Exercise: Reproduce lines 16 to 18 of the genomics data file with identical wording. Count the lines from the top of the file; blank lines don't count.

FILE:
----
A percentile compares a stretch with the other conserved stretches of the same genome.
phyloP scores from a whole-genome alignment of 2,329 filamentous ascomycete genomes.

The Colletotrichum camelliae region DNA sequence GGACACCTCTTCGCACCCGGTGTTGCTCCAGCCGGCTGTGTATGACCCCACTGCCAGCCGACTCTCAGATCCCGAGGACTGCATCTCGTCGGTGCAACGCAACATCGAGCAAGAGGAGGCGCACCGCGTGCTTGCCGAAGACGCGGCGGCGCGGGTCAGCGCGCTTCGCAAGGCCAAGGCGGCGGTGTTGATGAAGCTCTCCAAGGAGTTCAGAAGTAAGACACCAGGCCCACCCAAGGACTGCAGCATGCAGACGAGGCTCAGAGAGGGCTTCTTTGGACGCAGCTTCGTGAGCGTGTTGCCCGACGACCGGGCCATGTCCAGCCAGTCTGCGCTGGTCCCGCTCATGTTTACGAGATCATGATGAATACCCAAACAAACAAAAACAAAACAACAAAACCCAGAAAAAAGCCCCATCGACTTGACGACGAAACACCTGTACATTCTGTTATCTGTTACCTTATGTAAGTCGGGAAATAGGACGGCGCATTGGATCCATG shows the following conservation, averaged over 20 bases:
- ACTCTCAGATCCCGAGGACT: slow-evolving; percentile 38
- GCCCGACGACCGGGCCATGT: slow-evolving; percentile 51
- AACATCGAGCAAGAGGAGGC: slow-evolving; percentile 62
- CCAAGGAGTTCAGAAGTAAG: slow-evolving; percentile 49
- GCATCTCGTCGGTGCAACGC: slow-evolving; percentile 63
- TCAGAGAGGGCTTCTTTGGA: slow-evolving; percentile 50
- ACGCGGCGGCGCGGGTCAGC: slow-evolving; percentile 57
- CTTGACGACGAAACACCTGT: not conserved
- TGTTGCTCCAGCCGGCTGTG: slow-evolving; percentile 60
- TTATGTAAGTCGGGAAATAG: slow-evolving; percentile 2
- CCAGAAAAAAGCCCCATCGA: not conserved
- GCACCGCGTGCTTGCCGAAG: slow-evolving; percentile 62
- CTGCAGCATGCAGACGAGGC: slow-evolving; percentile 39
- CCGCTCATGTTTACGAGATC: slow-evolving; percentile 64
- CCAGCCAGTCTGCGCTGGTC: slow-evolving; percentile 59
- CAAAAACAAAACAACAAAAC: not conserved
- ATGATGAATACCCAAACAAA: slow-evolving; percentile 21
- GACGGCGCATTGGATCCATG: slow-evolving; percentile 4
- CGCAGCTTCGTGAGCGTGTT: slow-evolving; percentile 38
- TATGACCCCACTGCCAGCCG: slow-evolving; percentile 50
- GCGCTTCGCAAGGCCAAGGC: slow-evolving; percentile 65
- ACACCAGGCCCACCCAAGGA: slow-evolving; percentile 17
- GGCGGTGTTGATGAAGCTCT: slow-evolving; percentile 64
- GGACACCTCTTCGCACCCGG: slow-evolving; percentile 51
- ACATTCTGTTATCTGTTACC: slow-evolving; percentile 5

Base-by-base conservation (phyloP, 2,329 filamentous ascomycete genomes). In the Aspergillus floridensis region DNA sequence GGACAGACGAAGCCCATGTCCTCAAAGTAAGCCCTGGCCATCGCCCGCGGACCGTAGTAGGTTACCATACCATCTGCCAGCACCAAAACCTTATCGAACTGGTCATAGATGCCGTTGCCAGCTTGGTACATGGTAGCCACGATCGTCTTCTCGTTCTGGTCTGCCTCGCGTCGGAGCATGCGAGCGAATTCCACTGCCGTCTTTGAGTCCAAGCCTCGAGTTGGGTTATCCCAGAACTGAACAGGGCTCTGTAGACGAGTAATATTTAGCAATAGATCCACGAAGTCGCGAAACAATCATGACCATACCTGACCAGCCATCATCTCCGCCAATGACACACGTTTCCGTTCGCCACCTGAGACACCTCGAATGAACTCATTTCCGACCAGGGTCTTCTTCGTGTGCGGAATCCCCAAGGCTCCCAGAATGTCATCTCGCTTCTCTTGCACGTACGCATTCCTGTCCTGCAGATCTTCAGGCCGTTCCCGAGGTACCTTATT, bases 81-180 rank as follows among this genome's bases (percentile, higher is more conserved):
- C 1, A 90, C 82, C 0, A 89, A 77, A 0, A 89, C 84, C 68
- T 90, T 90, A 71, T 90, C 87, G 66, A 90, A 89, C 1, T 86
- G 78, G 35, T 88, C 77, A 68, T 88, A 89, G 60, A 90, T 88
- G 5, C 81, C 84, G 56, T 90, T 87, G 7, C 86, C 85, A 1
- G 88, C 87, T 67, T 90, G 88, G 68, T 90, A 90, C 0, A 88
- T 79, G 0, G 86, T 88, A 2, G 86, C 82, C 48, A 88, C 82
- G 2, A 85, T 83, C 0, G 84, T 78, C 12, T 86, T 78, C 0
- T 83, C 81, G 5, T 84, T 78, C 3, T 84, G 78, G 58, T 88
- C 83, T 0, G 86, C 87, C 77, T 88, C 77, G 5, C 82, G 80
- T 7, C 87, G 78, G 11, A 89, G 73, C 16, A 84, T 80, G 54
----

- CTGCAGCATGCAGACGAGGC: slow-evolving; percentile 39
- CCGCTCATGTTTACGAGATC: slow-evolving; percentile 64
- CCAGCCAGTCTGCGCTGGTC: slow-evolving; percentile 59